On Sunday (June 28), Mississippi state legislature passed a bill to remove the Confederate imagery from their state flag. The bill will need to be approved by Gov. Tate Reeves, who said he would sign it into law.

Prior to the vote, Mississippi was the last remaining state to host the Confederate emblem on their flag. According to CNN, the bill establishes a commission to design a new flag without Confederate imagery, which will reportedly include the phrase “In God, We Trust.” Mississippi voters will decide on the flag’s new design in a vote this November.

Sunday’s vote follows several weeks of residents and activists calling for the flag to be changed amidst the current political climate. Last week, Walmart stores in Mississippi announced they would no longer display the state flag, due to its Confederate imagery.

“We know the design of the Mississippi state flag is being discussed by various stakeholders,” the corporation said in a statement to CNN Business. “While the issue continues to be discussed, we’ve made the decision to remove the Mississippi state flag from display in its current form from our stores.”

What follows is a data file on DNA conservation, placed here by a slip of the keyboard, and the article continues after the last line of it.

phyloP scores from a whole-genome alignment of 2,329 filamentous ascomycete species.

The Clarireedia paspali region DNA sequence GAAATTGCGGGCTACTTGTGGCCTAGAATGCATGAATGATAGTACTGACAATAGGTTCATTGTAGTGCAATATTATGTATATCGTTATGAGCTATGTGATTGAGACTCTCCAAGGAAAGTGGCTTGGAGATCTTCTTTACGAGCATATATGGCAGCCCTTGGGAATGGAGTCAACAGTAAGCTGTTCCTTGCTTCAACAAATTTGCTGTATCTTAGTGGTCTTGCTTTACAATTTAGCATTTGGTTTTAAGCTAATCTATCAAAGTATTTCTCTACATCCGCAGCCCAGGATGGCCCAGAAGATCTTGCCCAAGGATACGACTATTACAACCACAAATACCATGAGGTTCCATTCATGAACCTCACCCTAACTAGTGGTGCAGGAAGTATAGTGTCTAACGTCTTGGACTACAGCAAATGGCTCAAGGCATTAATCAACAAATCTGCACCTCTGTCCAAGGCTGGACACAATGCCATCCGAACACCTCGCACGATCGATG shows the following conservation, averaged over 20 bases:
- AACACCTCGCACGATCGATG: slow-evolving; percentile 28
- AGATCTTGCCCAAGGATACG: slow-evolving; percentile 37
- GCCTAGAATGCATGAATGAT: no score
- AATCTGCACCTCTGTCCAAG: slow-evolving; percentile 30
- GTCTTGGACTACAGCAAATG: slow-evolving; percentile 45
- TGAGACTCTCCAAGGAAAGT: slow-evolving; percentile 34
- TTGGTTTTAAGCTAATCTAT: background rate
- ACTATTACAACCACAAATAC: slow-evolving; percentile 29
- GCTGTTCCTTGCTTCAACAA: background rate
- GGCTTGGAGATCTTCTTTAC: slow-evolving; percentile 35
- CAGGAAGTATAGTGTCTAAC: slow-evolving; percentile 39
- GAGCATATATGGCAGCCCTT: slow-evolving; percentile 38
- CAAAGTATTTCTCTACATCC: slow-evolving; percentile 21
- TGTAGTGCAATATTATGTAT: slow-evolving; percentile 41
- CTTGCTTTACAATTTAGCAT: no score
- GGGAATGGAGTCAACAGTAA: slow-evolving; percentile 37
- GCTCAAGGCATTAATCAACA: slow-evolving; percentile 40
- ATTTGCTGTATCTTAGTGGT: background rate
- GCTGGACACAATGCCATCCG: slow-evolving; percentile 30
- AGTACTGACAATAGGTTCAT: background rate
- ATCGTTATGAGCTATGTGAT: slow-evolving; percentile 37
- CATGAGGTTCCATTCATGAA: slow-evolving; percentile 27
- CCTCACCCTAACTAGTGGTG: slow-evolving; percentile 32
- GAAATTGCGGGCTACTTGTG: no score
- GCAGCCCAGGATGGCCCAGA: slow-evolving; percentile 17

Statues and other symbols that promote images of slavery or racism have also been rapidly removed nationwide — either by protesters or city governments — in the wake of the police killing of George Floyd.

“This is a long time coming,” NAACP president Derrick Johnson told CNN after the bill passed. “Finally, Mississippi decided to be one of the 50 states, and not the one state standing alone still bearing the emblem of a segregated society.”

On Twitter, State Rep. Jeramey Anderson called the vote a “historic moment.”

“I thank those who came before us, who with courage and resolve nurtured the Civil Rights Movement that helped bring us to this day,” he tweeted. ”What a beautiful moment of unity.”

Earlier this month, the state of Rhode Island also voted to change its official name on government documents to remove the phrase “Providence Plantations.”

“We can’t ignore the image conjured by the word ‘plantation.’ We can’t ignore how painful that is for Black Rhode Islanders to see that and have to see that as part of their state’s name,” Gov. Gina Raimondo said of the decision.